Should CARICOM Conclude a New Trade Agreement with Canada: A Case Analysis of Barbados-Canada Trade Negotiations
Antonio Alleyne () and
Troy Lorde ()
MPRA Paper from University Library of Munich, Germany
Historically, trade relations between the Caribbean Community (CARICOM) and Canada have been governed by a preferential agreement known as CARIBCAN, which gave CARICOM goods duty free access to the Canadian market. In order to bring their non-reciprocal agreements into compliance with World Trade Organization (WTO) regulations, Canada and CARICOM launched negotiations for an enhanced trade agreement to replace CARIBCAN. Despite repeated granting of extensions to the original CARIBCAN agreement while negotiations took place, Barbados, along with the rest of CARICOM members, remains unprepared to offer greater reciprocity to Canada and therefore face the possibility of losing their share of the Canadian market. Failure to conclude a reciprocal agreement will seriously curtail the export of goods to Canada, as they will face high duties, become uncompetitive, and erode the trade surplus currently enjoyed. Faced with the possibility of being de-listed from the beneficiaries list by 2015, the lost in export options and reduced advantages in others, Barbados must ultimately seek to reach a speedy conclusion to the current negotiations, while maintaining its trade in investment advantage (through achieving parallel operation of the BIT), securing continued duty free access for its goods and maintaining policy space for the services sector.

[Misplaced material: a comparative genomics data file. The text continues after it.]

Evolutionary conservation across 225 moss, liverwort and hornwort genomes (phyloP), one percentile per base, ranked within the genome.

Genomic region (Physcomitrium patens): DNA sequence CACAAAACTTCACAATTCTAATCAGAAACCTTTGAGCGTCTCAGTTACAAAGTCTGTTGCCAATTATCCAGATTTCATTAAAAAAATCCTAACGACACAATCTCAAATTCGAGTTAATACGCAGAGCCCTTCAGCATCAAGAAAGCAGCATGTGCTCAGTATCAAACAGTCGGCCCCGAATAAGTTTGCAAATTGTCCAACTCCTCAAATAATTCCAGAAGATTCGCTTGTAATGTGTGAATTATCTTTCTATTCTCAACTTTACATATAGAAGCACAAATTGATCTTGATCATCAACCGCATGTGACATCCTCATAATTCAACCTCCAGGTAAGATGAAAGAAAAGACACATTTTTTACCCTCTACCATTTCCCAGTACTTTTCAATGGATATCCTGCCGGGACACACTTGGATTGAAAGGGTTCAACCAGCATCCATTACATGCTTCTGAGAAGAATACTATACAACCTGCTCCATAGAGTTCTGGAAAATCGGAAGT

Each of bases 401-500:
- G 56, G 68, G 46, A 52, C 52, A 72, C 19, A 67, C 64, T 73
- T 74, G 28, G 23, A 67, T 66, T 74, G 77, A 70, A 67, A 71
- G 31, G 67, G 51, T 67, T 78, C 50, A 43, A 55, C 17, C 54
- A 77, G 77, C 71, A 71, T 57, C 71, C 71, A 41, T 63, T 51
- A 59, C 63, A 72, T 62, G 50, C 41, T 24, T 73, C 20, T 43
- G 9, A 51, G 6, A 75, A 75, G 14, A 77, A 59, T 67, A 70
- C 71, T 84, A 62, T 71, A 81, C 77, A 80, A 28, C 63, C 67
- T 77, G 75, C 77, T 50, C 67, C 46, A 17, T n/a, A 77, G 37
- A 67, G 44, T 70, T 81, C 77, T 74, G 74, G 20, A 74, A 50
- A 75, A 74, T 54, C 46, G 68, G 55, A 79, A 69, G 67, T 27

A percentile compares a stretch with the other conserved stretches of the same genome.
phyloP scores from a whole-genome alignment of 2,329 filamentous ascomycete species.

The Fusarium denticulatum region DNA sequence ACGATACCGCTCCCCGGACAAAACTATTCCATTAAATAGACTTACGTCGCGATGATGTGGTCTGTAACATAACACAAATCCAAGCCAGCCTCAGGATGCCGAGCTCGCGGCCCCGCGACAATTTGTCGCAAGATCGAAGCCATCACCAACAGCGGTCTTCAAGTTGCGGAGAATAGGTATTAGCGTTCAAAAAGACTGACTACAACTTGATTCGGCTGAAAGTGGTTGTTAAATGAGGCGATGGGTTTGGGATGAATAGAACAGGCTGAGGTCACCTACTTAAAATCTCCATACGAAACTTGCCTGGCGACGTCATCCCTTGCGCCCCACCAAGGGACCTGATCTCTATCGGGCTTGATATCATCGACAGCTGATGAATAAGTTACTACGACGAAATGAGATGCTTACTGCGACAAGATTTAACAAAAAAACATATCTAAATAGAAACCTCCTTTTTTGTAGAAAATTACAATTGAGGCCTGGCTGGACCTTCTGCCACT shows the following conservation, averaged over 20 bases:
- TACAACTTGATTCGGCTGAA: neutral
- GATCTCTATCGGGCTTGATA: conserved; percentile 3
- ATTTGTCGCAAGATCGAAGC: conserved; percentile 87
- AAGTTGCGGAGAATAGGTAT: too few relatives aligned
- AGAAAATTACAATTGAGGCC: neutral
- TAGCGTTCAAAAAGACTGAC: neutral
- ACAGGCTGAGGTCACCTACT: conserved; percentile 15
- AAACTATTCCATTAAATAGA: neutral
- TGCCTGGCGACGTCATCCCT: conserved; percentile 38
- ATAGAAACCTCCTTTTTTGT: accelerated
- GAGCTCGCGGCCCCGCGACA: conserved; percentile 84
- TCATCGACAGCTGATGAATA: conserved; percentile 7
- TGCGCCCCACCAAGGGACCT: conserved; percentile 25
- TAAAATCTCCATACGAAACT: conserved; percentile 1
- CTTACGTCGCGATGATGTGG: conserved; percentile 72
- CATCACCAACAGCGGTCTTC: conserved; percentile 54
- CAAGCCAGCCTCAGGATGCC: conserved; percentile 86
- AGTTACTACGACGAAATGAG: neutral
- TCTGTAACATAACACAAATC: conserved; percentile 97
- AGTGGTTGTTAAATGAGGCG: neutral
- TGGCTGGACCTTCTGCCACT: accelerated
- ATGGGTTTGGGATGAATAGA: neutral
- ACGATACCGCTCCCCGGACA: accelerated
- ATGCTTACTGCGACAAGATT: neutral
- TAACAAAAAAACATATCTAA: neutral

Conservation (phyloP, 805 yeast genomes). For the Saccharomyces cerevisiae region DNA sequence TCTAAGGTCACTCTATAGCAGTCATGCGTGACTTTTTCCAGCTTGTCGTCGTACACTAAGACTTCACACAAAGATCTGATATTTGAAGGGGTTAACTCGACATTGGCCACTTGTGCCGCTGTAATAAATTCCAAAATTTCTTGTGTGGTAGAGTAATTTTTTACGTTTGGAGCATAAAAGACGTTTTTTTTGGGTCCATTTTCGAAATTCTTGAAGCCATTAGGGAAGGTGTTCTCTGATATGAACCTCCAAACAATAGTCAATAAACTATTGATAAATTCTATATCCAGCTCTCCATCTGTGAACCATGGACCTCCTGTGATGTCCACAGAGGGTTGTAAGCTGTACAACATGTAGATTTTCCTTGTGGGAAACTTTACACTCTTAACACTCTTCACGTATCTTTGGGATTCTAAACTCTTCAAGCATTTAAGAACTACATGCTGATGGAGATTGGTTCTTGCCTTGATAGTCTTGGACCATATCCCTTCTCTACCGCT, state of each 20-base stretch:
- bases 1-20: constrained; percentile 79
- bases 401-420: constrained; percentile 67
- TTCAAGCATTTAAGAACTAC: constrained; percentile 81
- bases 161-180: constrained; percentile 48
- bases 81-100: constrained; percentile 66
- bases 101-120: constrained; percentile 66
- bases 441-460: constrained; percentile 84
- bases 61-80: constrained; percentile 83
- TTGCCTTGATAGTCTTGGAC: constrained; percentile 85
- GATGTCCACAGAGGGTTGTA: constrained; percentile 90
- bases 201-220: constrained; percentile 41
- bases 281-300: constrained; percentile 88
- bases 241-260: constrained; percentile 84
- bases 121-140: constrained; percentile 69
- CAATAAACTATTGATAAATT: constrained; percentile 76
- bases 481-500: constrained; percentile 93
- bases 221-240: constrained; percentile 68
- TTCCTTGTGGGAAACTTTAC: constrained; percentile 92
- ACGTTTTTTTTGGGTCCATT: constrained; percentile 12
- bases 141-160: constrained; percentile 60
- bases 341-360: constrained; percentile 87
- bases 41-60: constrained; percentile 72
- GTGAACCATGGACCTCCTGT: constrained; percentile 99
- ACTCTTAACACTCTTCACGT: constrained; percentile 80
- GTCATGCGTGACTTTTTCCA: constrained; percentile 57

Keywords: international trade; Barbados; Canada; negotiations; trade policy; preferences; WTO (search for similar items in EconPapers)
JEL-codes: F13 O54 P45 (search for similar items in EconPapers)
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